The Rockies claimed left-hander Wandy Rodriguez off waivers on Tuesday, but trade negotiations didn’t get very far and the 32-year-old has now been pulled back by the Astros. This according to Richard Justice, columnist with the Houston Chronicle.
Rodriguez cannot be placed back on waivers and will finish out the 2011 season with the last-place ‘Stros.
Look for talks to heat up again this winter, when the Astros’ front office will have the luxury of drawing offers from all 29 other teams — not just the Rockies. Houston should be able to add a few more quality youngsters to their improving farm system.
Rodriguez is owed $10 million in 2012, $13 million in 2013, and another $13 million via a vesting option for 2014. He’s a quality starting pitcher, sporting a 3.35 ERA since the start of 2008, but the Astros aren’t really planning to compete for several years and would like to free themselves of another major salary commitment.
The Braves have signed former football player and current outfielder Sanders Commings, an Augusta, Georgia native, to a minor league contract, Ken Rosenthal of FOX Sports reports.
Commings, 26, was a defensive back who played for the University of Georgia before being selected by the Chiefs in the fifth round of the 2013 draft. He appeared in two games in the 2013 season.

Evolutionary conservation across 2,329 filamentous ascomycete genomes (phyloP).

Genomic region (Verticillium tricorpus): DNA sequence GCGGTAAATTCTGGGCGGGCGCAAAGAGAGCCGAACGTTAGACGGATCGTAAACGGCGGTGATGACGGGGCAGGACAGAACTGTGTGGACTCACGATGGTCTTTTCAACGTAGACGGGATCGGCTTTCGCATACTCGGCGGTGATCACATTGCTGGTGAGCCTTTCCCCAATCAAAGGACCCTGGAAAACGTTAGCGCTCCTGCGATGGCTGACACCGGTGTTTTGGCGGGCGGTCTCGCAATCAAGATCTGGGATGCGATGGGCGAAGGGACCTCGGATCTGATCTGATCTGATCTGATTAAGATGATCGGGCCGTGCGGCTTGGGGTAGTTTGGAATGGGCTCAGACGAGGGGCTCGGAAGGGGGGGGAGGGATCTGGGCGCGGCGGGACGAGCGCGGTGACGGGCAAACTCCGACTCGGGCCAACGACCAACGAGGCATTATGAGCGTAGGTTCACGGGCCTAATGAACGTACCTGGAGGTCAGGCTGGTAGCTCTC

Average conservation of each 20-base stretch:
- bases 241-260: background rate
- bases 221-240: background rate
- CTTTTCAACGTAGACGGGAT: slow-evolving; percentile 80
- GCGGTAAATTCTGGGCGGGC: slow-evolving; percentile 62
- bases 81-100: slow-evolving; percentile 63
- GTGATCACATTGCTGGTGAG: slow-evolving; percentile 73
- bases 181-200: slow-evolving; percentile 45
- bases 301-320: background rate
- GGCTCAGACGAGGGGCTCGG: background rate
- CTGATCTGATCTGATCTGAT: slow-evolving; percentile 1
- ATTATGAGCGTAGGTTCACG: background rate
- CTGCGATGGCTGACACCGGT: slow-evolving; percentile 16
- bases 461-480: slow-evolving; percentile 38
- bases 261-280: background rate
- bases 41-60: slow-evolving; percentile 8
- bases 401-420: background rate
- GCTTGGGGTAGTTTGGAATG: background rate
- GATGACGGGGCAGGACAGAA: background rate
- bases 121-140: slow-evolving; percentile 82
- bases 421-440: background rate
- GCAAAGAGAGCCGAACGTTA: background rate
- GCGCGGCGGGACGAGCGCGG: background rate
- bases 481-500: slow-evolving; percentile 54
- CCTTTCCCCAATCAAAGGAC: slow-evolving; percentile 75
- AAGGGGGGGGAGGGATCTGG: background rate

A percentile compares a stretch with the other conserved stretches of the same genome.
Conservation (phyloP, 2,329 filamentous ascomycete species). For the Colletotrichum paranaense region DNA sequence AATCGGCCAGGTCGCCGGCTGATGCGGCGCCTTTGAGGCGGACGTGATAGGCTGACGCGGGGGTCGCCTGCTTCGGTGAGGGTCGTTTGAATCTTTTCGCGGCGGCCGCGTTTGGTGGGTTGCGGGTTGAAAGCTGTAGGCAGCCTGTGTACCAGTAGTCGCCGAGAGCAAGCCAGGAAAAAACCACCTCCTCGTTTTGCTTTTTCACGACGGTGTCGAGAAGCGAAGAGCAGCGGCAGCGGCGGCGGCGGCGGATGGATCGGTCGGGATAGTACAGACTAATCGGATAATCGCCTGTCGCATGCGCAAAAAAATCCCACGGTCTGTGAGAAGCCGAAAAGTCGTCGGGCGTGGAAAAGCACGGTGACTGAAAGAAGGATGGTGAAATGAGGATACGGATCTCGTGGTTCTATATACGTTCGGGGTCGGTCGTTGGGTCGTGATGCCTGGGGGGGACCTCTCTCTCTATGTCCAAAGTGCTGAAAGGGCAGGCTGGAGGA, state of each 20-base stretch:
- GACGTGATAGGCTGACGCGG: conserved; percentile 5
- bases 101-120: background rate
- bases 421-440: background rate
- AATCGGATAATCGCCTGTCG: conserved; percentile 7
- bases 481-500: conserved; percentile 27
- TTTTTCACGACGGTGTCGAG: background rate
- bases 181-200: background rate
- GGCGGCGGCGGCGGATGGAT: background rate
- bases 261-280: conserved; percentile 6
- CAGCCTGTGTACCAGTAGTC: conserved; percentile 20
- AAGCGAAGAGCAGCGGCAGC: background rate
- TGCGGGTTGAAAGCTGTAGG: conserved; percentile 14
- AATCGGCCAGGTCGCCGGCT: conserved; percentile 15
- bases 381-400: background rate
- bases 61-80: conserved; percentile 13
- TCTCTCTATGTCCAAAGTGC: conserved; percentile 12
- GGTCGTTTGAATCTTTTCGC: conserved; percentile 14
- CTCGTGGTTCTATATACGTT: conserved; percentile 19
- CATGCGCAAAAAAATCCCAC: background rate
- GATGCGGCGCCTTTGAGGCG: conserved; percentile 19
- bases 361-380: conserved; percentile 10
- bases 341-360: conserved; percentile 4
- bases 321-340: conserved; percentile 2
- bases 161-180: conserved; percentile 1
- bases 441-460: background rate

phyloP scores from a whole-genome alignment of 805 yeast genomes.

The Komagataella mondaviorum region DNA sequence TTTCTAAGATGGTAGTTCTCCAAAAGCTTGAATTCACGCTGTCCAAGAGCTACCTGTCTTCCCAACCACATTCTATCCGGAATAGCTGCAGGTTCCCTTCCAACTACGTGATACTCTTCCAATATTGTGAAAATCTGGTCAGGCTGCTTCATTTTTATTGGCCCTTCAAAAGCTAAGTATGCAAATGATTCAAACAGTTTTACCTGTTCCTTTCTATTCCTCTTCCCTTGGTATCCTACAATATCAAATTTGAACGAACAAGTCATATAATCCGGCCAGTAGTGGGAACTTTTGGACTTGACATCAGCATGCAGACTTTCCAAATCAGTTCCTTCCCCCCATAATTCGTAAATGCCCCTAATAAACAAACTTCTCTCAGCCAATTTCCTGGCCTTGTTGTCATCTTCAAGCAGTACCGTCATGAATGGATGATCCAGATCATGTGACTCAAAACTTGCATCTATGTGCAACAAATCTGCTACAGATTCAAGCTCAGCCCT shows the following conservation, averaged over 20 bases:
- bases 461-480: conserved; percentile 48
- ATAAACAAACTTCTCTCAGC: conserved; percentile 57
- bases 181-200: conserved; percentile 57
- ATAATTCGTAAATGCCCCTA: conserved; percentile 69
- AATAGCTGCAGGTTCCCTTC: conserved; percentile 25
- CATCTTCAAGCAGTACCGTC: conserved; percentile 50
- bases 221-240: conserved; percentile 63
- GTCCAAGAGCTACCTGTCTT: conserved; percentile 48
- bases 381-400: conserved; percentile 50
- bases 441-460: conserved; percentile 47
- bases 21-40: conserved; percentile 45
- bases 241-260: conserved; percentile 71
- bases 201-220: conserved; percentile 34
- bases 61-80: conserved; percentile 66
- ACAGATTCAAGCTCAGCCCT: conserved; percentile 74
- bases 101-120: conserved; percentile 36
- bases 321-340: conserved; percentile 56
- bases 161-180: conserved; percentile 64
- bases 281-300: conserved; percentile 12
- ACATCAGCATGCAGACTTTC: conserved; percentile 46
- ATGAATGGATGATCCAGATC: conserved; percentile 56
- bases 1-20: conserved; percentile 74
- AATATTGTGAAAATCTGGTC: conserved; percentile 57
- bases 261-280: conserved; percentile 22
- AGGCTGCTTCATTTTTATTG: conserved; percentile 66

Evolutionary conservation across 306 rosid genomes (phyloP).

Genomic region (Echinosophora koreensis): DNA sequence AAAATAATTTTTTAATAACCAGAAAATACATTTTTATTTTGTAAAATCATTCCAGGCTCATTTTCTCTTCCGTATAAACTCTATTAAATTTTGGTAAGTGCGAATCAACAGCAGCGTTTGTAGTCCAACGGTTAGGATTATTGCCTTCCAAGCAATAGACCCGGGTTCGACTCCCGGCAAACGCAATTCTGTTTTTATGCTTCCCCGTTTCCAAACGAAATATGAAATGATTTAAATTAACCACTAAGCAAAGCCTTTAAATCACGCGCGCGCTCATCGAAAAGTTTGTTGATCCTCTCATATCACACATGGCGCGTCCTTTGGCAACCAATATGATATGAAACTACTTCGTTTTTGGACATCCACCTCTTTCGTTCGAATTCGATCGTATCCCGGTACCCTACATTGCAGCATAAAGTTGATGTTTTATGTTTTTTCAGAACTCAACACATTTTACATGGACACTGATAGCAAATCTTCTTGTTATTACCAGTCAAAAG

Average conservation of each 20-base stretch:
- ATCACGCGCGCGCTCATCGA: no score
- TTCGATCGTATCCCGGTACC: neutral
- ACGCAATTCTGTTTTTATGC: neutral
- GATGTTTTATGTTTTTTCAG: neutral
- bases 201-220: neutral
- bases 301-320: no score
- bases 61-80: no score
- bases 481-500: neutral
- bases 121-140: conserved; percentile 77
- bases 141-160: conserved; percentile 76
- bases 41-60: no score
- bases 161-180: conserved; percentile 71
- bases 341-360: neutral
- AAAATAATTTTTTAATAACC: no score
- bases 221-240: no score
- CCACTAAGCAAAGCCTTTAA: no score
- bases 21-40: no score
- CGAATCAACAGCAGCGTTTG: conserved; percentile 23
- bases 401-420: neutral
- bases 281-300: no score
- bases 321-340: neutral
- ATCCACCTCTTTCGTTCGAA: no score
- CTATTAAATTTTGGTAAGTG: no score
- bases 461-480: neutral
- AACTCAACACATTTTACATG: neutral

Commings also played baseball for Westside High School and was selected by the Diamondbacks in the 37th round of the 2008 draft. He chose to attend the University of Georgia instead. When football didn’t pan out, Commings started training with Jerry Hairston, Jr. Hairston said he was “blown away” when he saw Commings hit for the first time.
Obviously, Commings’ path to success as a professional baseball player will be long, but it’s a no-risk flier for the Braves. The club has past experience with football players, including Deion Sanders and Brian Jordan.
The next task for the Braves will be to acquire Ryan Goins from the Blue Jays. That way, players will look at the lineup card each day to see if it’s Commings or Goins.
On Thursday afternoon, Rays pitcher Chris Archer asked his Twitter followers, “Lots swirling around what needs to be changed about the game of baseball. What do y’all want to see changed, if anything, & why?”
Tigers ace Justin Verlander responded:
To that, Archer said:
For what it’s worth, Verlander hasn’t been much of a hitter. In 47 career plate appearances, he has three singles and no extra-base hits. And if the AL did get rid of the DH rule, the Tigers would have nowhere to put Victor Martinez. Verlander, though, would have an easier time pitching to opposing pitchers rather than their DH’s.